Focusing back on the issue of consumer trust, it is important to note how relevant it is to be transparent and truthful in our approach to digital – something everyone shows in different ways. Facebook, for example, is doing this now by pushing their methods of data collation out for all to understand. Similarly, we should recognise the resurgence in the value of relationships between brand and consumer. Alienating the consumer with a high volume of ads and targeted posts is no longer the bigger issue, rather the concern is “how did they know I liked bananas?” as they stare at the third ad for bananas on their social feed that day.
How are they ‘tailored’?
Here are some examples of the ads that follow me about social media, tailored to the information I have willingly put out to the web.
Schuh and I have a love-hate relationship when it comes to the frequency of their ads in my feed. I talk about shoes ALOT and I am often in search of a good bargain. I’ll usually have one or two Schuh ads on my Facebook and Instagram of a day – and I probably click an ad to have a look (and maybe a cheeky purchase) once a week.
I also have a very obvious interest in marketing, it’d probably be a bit awkward if I didn’t. Therefore, I also see sponsored ads for relevant qualifications and automation software that might be useful to me. Better than getting adverts for a veterinary qualification that I really don’t want…
I went out on Friday night and posted a picture of my Gin & Tonic to Instagram using #gin and tagged in my favourite mixer company, so guess what I’m seeing advertised to me today on my feed?
As I mentioned before, I don’t want to be spammed with ads for products I have absolutely no interest in. If you’ve seen one on your feed that you question based on the fact you would never be interested either, you should be aware that somewhere you fall into a category of likes, interests or maybe just an experiment. If you’re a cat person, but you’ve seen an advert for a dog sanctuary, then that’s because at some point you may have clicked like on a post or page about animal sanctuaries in general.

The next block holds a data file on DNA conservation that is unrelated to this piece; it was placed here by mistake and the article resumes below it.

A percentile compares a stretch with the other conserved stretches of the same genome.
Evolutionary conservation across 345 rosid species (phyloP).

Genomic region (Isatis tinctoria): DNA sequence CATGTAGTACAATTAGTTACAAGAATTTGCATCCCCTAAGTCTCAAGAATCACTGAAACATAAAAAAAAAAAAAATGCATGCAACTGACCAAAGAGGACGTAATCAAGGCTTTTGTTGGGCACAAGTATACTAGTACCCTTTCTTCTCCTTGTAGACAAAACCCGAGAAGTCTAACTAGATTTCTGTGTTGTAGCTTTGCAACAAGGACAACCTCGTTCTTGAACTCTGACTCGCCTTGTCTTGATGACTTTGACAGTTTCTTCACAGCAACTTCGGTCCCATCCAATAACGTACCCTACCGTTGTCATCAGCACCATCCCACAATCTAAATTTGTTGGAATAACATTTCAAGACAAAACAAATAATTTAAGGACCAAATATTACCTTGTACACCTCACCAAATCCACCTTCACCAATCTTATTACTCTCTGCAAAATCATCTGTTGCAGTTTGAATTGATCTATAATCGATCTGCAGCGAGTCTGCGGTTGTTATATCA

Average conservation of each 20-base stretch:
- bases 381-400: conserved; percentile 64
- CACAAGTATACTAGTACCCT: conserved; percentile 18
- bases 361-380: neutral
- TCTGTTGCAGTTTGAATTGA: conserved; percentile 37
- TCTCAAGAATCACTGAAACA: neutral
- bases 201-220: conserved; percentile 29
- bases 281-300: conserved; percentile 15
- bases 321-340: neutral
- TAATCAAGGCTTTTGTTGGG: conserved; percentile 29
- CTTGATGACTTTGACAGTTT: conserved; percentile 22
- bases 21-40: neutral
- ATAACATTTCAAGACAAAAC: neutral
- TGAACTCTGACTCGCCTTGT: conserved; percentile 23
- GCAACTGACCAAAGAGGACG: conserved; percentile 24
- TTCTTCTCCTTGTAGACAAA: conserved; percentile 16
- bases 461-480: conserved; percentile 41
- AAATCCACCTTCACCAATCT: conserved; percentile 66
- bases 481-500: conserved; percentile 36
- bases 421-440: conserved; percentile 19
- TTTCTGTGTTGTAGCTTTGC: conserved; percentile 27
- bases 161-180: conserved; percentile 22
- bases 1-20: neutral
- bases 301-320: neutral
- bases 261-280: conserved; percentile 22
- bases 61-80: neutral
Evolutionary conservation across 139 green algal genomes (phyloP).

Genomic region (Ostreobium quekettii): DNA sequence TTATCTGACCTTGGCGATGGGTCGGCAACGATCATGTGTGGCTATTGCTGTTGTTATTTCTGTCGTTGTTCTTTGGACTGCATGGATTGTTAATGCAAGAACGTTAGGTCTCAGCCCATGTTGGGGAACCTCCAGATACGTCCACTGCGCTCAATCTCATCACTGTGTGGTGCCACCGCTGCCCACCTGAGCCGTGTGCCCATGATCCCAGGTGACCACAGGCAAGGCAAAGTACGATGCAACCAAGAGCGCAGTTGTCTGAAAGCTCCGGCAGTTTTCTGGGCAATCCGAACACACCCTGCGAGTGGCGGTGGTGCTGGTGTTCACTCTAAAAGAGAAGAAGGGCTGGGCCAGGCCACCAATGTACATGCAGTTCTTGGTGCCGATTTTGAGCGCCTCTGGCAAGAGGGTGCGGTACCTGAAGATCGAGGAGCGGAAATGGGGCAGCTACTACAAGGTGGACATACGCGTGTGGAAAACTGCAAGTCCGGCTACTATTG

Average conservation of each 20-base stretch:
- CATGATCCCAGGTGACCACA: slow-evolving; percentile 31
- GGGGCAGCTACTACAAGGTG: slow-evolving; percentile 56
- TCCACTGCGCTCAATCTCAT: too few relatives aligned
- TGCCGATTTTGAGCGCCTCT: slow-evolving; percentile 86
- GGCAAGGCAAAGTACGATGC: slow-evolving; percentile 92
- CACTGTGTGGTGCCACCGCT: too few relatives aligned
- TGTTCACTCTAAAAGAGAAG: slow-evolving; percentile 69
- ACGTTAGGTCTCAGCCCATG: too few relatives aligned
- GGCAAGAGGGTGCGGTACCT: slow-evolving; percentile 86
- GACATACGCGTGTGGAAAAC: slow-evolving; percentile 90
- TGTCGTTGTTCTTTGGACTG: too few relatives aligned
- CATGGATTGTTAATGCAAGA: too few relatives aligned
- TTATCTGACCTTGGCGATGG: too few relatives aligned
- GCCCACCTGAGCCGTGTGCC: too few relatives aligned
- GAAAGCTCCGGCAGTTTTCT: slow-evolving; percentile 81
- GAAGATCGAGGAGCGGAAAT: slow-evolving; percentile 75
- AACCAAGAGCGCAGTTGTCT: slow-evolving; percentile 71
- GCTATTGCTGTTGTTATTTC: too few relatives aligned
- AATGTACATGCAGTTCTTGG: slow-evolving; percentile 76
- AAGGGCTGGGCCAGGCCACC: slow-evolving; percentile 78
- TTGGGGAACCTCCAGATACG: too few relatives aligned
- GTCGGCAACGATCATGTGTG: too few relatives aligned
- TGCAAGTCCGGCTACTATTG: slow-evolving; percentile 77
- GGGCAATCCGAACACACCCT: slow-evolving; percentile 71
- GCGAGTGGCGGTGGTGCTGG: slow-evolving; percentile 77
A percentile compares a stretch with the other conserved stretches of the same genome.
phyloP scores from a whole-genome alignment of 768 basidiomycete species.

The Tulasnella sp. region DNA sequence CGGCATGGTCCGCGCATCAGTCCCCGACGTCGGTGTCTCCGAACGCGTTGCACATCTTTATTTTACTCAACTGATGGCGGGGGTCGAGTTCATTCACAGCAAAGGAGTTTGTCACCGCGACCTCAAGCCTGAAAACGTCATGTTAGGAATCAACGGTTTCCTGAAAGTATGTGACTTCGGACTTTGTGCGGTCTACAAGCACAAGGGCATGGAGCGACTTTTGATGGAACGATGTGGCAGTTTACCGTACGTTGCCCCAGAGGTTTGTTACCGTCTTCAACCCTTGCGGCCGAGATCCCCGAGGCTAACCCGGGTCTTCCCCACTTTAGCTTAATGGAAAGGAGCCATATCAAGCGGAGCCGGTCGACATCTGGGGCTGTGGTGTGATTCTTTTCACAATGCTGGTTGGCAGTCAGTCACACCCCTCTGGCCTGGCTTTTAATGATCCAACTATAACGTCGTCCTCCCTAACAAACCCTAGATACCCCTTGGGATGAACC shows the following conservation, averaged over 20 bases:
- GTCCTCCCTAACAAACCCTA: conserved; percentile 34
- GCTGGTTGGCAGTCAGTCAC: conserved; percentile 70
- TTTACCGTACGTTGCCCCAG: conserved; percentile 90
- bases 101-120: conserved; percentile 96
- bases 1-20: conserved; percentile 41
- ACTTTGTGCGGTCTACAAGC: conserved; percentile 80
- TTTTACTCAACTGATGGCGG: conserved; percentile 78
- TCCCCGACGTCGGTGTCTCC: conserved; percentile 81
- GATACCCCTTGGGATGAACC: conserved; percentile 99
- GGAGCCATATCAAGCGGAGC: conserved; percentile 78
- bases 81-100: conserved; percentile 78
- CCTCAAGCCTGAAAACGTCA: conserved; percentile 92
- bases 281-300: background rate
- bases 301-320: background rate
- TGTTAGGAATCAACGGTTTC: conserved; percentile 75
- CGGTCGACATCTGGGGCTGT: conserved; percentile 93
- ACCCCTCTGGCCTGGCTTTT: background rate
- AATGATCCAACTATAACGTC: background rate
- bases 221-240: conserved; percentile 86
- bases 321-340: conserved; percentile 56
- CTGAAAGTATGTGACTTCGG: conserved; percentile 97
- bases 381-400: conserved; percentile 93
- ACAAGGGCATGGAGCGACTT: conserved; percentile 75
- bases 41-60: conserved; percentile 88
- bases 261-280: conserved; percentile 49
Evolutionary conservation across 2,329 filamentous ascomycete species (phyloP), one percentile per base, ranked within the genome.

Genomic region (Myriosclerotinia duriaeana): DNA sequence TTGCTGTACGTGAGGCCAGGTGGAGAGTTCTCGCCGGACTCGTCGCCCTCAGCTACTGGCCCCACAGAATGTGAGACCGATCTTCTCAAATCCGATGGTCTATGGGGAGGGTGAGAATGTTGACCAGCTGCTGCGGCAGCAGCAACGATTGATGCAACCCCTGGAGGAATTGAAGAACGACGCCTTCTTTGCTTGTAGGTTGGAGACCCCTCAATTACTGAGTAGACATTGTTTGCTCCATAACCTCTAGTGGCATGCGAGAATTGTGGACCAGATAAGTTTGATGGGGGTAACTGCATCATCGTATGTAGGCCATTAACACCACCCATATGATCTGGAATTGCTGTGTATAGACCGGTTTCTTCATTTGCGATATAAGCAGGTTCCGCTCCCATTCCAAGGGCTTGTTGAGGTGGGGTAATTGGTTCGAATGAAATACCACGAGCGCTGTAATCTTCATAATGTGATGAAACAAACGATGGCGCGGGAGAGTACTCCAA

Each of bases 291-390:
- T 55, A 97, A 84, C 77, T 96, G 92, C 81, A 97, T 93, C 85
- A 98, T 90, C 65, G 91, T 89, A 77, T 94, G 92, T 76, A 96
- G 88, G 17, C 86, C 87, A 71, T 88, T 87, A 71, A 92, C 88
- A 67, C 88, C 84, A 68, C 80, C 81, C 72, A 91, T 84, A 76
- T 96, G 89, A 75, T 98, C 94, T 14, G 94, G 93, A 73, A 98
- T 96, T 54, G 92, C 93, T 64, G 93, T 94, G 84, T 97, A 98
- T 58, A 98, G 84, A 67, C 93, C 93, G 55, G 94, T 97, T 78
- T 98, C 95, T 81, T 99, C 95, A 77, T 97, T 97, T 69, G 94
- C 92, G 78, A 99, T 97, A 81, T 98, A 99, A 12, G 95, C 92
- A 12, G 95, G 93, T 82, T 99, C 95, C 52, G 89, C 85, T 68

And, for those who are super anti-ad, would you rather we were charged to use these social media platforms we love so much? No? Didn’t think so. One of my favourite parts of the Zuckerberg hearing addressed this:
How platforms like Facebook and Twitter harvest their data is a whole other discussion, but ultimately almost every move you make online is being tracked, and you’ve most likely allowed this at some point. See what data Facebook collects and from where in their latest blog.
Quite simply I think the biggest benefit as a consumer of any type, is the tailored content brought to you through targeted advertising. Positive for consumers, check.
Yes, having data you didn’t necessarily consent to be used in political propaganda isn’t something any of us are particularly happy with. But marketers taking the time to research and tailor content to you, their audience, that’s a good thing right? Finding positives in a gloomy situation.
Let us know what you think in the comments, or try not to be distracted by the tailored ads as you Tweet us.